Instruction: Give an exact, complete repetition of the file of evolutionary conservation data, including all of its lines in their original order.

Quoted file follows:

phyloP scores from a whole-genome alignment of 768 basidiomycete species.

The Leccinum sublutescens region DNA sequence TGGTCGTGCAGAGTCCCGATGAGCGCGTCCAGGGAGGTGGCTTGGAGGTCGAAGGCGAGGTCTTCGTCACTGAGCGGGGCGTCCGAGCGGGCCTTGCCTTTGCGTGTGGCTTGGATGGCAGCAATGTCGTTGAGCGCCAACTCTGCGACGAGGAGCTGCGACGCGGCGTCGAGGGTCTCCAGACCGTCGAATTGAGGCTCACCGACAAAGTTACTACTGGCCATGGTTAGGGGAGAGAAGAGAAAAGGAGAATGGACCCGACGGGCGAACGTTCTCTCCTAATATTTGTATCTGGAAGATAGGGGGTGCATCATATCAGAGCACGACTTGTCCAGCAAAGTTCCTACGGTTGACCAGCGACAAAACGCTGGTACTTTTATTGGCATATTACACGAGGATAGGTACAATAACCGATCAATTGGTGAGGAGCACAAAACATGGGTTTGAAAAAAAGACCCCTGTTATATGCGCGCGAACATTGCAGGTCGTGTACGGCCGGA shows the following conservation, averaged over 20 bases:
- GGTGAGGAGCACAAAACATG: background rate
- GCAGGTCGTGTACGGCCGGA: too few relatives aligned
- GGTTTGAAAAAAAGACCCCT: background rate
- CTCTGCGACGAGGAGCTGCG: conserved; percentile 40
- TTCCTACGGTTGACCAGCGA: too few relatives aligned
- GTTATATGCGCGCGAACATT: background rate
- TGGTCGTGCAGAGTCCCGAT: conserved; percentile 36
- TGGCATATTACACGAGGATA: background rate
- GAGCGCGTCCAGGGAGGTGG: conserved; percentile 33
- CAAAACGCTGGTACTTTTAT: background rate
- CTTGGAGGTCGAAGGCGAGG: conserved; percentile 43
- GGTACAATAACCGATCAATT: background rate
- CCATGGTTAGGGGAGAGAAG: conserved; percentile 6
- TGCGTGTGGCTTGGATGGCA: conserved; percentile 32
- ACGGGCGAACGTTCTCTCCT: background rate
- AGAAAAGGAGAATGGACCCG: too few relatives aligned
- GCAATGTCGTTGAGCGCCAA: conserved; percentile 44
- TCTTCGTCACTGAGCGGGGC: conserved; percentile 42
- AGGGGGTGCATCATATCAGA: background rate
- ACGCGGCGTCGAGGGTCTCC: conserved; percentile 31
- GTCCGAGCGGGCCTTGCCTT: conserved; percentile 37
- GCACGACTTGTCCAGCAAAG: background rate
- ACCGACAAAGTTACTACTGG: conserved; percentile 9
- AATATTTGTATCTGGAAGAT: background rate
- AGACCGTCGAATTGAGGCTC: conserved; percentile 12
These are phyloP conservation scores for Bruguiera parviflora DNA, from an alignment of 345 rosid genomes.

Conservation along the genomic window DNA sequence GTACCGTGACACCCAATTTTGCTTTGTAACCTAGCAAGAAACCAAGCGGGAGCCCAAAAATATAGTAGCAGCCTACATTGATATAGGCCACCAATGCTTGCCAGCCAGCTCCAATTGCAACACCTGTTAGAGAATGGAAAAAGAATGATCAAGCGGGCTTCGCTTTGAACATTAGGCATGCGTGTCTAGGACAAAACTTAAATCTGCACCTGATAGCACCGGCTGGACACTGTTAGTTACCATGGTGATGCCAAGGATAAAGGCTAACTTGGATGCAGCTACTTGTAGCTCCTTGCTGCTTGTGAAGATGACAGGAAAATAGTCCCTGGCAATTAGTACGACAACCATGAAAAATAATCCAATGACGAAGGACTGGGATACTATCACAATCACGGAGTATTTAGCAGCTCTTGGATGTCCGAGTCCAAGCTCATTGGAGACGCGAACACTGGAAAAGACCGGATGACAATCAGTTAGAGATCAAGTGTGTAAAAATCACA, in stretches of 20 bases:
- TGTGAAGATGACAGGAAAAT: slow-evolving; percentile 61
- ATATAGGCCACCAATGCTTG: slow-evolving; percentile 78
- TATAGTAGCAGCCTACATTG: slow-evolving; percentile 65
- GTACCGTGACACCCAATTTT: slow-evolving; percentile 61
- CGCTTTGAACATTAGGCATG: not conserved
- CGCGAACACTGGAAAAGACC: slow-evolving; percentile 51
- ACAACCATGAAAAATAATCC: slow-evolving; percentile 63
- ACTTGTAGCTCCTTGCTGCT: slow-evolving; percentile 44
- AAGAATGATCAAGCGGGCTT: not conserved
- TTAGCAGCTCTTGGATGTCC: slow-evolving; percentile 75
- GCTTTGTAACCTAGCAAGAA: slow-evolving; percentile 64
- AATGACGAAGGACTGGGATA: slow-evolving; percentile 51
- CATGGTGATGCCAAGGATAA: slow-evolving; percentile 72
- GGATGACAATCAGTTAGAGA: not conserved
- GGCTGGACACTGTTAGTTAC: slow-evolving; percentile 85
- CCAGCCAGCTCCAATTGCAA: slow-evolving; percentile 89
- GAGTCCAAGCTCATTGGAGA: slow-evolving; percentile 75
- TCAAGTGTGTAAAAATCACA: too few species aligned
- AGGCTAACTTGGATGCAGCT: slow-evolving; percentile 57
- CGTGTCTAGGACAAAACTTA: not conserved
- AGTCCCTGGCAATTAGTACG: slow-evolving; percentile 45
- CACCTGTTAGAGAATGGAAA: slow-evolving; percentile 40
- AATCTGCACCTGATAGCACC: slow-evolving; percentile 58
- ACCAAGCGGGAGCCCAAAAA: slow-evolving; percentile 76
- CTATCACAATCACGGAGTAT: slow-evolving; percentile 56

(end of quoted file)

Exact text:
phyloP scores from a whole-genome alignment of 768 basidiomycete species.

The Leccinum sublutescens region DNA sequence TGGTCGTGCAGAGTCCCGATGAGCGCGTCCAGGGAGGTGGCTTGGAGGTCGAAGGCGAGGTCTTCGTCACTGAGCGGGGCGTCCGAGCGGGCCTTGCCTTTGCGTGTGGCTTGGATGGCAGCAATGTCGTTGAGCGCCAACTCTGCGACGAGGAGCTGCGACGCGGCGTCGAGGGTCTCCAGACCGTCGAATTGAGGCTCACCGACAAAGTTACTACTGGCCATGGTTAGGGGAGAGAAGAGAAAAGGAGAATGGACCCGACGGGCGAACGTTCTCTCCTAATATTTGTATCTGGAAGATAGGGGGTGCATCATATCAGAGCACGACTTGTCCAGCAAAGTTCCTACGGTTGACCAGCGACAAAACGCTGGTACTTTTATTGGCATATTACACGAGGATAGGTACAATAACCGATCAATTGGTGAGGAGCACAAAACATGGGTTTGAAAAAAAGACCCCTGTTATATGCGCGCGAACATTGCAGGTCGTGTACGGCCGGA shows the following conservation, averaged over 20 bases:
- GGTGAGGAGCACAAAACATG: background rate
- GCAGGTCGTGTACGGCCGGA: too few relatives aligned
- GGTTTGAAAAAAAGACCCCT: background rate
- CTCTGCGACGAGGAGCTGCG: conserved; percentile 40
- TTCCTACGGTTGACCAGCGA: too few relatives aligned
- GTTATATGCGCGCGAACATT: background rate
- TGGTCGTGCAGAGTCCCGAT: conserved; percentile 36
- TGGCATATTACACGAGGATA: background rate
- GAGCGCGTCCAGGGAGGTGG: conserved; percentile 33
- CAAAACGCTGGTACTTTTAT: background rate
- CTTGGAGGTCGAAGGCGAGG: conserved; percentile 43
- GGTACAATAACCGATCAATT: background rate
- CCATGGTTAGGGGAGAGAAG: conserved; percentile 6
- TGCGTGTGGCTTGGATGGCA: conserved; percentile 32
- ACGGGCGAACGTTCTCTCCT: background rate
- AGAAAAGGAGAATGGACCCG: too few relatives aligned
- GCAATGTCGTTGAGCGCCAA: conserved; percentile 44
- TCTTCGTCACTGAGCGGGGC: conserved; percentile 42
- AGGGGGTGCATCATATCAGA: background rate
- ACGCGGCGTCGAGGGTCTCC: conserved; percentile 31
- GTCCGAGCGGGCCTTGCCTT: conserved; percentile 37
- GCACGACTTGTCCAGCAAAG: background rate
- ACCGACAAAGTTACTACTGG: conserved; percentile 9
- AATATTTGTATCTGGAAGAT: background rate
- AGACCGTCGAATTGAGGCTC: conserved; percentile 12
These are phyloP conservation scores for Bruguiera parviflora DNA, from an alignment of 345 rosid genomes.

Conservation along the genomic window DNA sequence GTACCGTGACACCCAATTTTGCTTTGTAACCTAGCAAGAAACCAAGCGGGAGCCCAAAAATATAGTAGCAGCCTACATTGATATAGGCCACCAATGCTTGCCAGCCAGCTCCAATTGCAACACCTGTTAGAGAATGGAAAAAGAATGATCAAGCGGGCTTCGCTTTGAACATTAGGCATGCGTGTCTAGGACAAAACTTAAATCTGCACCTGATAGCACCGGCTGGACACTGTTAGTTACCATGGTGATGCCAAGGATAAAGGCTAACTTGGATGCAGCTACTTGTAGCTCCTTGCTGCTTGTGAAGATGACAGGAAAATAGTCCCTGGCAATTAGTACGACAACCATGAAAAATAATCCAATGACGAAGGACTGGGATACTATCACAATCACGGAGTATTTAGCAGCTCTTGGATGTCCGAGTCCAAGCTCATTGGAGACGCGAACACTGGAAAAGACCGGATGACAATCAGTTAGAGATCAAGTGTGTAAAAATCACA, in stretches of 20 bases:
- TGTGAAGATGACAGGAAAAT: slow-evolving; percentile 61
- ATATAGGCCACCAATGCTTG: slow-evolving; percentile 78
- TATAGTAGCAGCCTACATTG: slow-evolving; percentile 65
- GTACCGTGACACCCAATTTT: slow-evolving; percentile 61
- CGCTTTGAACATTAGGCATG: not conserved
- CGCGAACACTGGAAAAGACC: slow-evolving; percentile 51
- ACAACCATGAAAAATAATCC: slow-evolving; percentile 63
- ACTTGTAGCTCCTTGCTGCT: slow-evolving; percentile 44
- AAGAATGATCAAGCGGGCTT: not conserved
- TTAGCAGCTCTTGGATGTCC: slow-evolving; percentile 75
- GCTTTGTAACCTAGCAAGAA: slow-evolving; percentile 64
- AATGACGAAGGACTGGGATA: slow-evolving; percentile 51
- CATGGTGATGCCAAGGATAA: slow-evolving; percentile 72
- GGATGACAATCAGTTAGAGA: not conserved
- GGCTGGACACTGTTAGTTAC: slow-evolving; percentile 85
- CCAGCCAGCTCCAATTGCAA: slow-evolving; percentile 89
- GAGTCCAAGCTCATTGGAGA: slow-evolving; percentile 75
- TCAAGTGTGTAAAAATCACA: too few species aligned
- AGGCTAACTTGGATGCAGCT: slow-evolving; percentile 57
- CGTGTCTAGGACAAAACTTA: not conserved
- AGTCCCTGGCAATTAGTACG: slow-evolving; percentile 45
- CACCTGTTAGAGAATGGAAA: slow-evolving; percentile 40
- AATCTGCACCTGATAGCACC: slow-evolving; percentile 58
- ACCAAGCGGGAGCCCAAAAA: slow-evolving; percentile 76
- CTATCACAATCACGGAGTAT: slow-evolving; percentile 56